Charles Constantine of Vienne

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Charles-Constantine (died 962) was the Count of Vienne, son of Louis the Blind, King of Provence, and the Holy Roman Emperor.

Name and maternity[edit]

About his name; he was never called "Charles Constantine", rather Flodoard, copied later by Richer, calls him "Constantinus". We know that his proper name was "Carolus" (Charles), from a diploma of his father, and from his own charters. Modern scholars have typically called him Charles Constantine, but this was not a name used during his lifetime.

Some modern genealogical scholars speculated that his mother was Anna of Constantinople, daughter of Leo VI the Wise and his second wife Zoe Zaoutzaina. However, his father's marriage to this princess is much disputed. Christian Settipani postulates that his name refers to the founders of the empires governed by his father and maternal grandfather, i.e., to Charlemagne and Constantine the Great. He asserts this Byzantine ancestry based on a letter by Patriarch Nicholas I Mystikos discovered by byzantinists, in which he testifies that Emperor Leo VI of Byzantium, father of Constantine VII, had united his daughter to a Frank Prince, a cousin of Berta (of Tuscia), to whom came later a great misfortune.[1] That unfortunate Prince could only be Louis III, whose mother Irmingardis was a first cousin of Berta de Tuscia and who was blinded on 21 July 905.[2]

Regarding his birthyear, or age, we have few datapoints. He was Count of Vienne and acting as an adult by (but not in) December 927. This evidences that his father must have had a prior union. Some speculation would place him born in 901/3 but this is just a force-fit to allow Anna to be his mother and his father's wife.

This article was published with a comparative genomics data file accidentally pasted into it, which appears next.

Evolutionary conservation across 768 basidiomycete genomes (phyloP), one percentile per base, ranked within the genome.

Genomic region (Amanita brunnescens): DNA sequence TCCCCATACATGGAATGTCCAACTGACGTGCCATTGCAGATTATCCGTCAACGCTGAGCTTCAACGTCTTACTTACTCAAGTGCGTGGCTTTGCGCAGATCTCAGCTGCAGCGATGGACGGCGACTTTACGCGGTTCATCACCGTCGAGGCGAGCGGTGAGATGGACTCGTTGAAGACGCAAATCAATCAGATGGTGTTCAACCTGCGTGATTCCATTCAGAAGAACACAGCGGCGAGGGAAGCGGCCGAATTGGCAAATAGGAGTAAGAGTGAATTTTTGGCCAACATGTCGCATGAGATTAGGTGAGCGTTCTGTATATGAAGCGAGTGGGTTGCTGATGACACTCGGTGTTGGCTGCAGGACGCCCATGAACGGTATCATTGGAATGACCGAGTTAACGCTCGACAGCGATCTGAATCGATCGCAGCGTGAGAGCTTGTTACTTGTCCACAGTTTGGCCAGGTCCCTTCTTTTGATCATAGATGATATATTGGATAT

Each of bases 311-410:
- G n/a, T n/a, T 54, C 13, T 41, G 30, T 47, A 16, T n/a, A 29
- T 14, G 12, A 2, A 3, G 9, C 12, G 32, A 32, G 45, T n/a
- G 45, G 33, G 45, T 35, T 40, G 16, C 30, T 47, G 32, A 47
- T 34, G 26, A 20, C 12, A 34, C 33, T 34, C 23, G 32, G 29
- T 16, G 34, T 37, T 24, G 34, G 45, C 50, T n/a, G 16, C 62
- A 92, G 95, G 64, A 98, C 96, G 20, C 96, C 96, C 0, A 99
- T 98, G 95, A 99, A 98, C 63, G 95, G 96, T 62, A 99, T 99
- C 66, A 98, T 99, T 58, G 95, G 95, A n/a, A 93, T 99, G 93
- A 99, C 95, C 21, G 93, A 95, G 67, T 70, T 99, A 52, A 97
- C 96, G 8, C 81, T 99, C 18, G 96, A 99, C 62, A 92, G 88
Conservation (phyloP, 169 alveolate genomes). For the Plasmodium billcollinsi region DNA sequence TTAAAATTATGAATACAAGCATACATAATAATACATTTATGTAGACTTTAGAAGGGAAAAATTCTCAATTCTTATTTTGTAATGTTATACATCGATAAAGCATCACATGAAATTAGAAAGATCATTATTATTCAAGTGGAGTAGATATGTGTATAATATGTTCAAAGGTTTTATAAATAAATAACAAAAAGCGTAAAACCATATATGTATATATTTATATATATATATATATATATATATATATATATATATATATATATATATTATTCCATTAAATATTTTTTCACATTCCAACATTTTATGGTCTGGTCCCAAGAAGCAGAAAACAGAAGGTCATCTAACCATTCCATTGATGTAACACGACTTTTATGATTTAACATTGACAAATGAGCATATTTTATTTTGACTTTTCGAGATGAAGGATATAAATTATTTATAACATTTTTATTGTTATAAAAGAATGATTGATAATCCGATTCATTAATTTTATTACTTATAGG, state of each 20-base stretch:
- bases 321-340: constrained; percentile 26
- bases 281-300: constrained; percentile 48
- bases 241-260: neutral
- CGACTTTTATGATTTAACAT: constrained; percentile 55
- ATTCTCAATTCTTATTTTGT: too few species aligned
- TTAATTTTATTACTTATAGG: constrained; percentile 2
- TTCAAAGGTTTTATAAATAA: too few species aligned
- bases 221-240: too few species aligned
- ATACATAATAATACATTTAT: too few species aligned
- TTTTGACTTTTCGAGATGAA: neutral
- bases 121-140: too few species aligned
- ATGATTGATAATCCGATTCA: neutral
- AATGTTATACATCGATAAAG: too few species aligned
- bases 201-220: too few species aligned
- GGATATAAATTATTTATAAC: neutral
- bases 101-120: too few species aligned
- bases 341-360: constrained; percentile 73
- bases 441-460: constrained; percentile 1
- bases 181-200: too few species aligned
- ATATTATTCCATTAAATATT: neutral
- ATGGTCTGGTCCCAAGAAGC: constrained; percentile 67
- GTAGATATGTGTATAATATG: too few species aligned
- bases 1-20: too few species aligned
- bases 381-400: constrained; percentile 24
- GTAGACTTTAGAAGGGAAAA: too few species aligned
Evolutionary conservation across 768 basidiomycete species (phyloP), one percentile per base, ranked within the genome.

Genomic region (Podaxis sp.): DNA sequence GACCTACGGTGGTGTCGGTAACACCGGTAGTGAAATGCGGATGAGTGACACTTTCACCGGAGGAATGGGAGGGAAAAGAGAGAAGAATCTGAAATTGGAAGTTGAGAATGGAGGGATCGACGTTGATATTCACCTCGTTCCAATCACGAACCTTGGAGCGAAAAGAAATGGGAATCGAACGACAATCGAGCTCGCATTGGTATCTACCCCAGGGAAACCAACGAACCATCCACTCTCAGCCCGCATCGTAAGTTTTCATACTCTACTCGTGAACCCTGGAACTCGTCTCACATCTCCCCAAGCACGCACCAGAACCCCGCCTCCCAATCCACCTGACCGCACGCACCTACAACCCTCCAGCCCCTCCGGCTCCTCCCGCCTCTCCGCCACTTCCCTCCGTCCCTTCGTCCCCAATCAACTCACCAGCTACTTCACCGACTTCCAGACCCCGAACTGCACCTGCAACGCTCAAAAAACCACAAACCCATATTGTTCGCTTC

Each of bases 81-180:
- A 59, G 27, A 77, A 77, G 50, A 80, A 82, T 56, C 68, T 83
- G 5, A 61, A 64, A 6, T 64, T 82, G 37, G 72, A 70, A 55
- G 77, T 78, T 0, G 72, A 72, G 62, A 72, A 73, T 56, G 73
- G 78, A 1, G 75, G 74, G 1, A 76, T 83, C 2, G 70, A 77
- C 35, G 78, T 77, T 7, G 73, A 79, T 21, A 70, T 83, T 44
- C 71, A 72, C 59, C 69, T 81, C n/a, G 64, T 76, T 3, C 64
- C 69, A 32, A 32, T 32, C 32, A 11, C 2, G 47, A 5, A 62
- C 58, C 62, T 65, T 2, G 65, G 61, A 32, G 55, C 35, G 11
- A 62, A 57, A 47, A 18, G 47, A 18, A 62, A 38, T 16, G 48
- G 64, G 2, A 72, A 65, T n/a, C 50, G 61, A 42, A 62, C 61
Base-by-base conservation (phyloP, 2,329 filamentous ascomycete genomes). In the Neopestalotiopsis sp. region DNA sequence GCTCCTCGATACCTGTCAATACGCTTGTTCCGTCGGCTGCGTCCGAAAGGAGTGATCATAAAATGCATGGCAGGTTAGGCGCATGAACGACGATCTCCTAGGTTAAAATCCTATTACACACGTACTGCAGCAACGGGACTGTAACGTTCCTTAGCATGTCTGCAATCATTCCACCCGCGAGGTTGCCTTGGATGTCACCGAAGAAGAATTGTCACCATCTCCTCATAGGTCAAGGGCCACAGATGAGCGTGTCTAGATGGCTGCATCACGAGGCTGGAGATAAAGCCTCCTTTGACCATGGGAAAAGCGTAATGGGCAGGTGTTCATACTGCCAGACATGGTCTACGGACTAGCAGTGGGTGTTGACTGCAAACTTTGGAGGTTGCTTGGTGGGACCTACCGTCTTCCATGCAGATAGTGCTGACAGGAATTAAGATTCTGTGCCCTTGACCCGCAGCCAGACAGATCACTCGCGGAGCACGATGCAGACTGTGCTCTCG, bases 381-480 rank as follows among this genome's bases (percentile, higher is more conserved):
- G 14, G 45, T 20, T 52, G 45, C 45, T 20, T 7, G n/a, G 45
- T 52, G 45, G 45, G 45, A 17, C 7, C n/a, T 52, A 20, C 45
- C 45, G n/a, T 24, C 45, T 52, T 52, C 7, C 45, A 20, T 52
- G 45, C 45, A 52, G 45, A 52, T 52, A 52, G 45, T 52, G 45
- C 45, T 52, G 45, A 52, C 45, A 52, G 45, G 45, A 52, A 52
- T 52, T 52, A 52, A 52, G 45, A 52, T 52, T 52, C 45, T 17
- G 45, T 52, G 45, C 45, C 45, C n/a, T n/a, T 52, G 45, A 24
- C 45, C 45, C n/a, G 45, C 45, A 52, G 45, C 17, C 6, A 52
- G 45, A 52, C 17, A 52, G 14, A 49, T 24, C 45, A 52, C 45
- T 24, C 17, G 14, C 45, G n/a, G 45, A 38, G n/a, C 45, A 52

Life[edit]

When Charles' father Louis died in 929, Hugh of Arles, who was already king of Italy, took over Provence and gave it, in 933, to King Rudolf II of Burgundy. Charles-Constantine for whatever reason, could not inherit his father's right to the imperial throne or his right to rule Provence. This has led many to believe he was, in fact, a bastard. He did however rule the county of the Viennois, until his death in 962.

He was married to Thiberge de Troyes. It has been speculated[who?] that Constance, wife to Boso II of Arles and grandmother of Queen Constance of Arles, was their daughter. Through her, Charles Constantine would be an ancestor of the Capetian kings of France and the Norman and Plantagenet kings of England (through Queen Constance's daughter Adela Capet, and Adela's daughter Queen Matilda of Flanders, who married William the Conqueror).

References and Notes[edit]

  1. ^ The third marriage, I have said to the Emperor, was already unworthy of your majesty, but there was an excuse with the agreement that you had concluded with the Frank. Since it was conveined that you destined him as his spouse your only daughter. It was the cousin of Berta, to whom had arrived the misfortune that is known.
  2. ^ Christian Settipani, Nos Ancêtres de l' Antiquité, p. 6-7

Sources[edit]

  • Dictionnaire de Biographie Française. Roman d'Amat and R. Limousin-Lamothe (ed). Paris, 1967.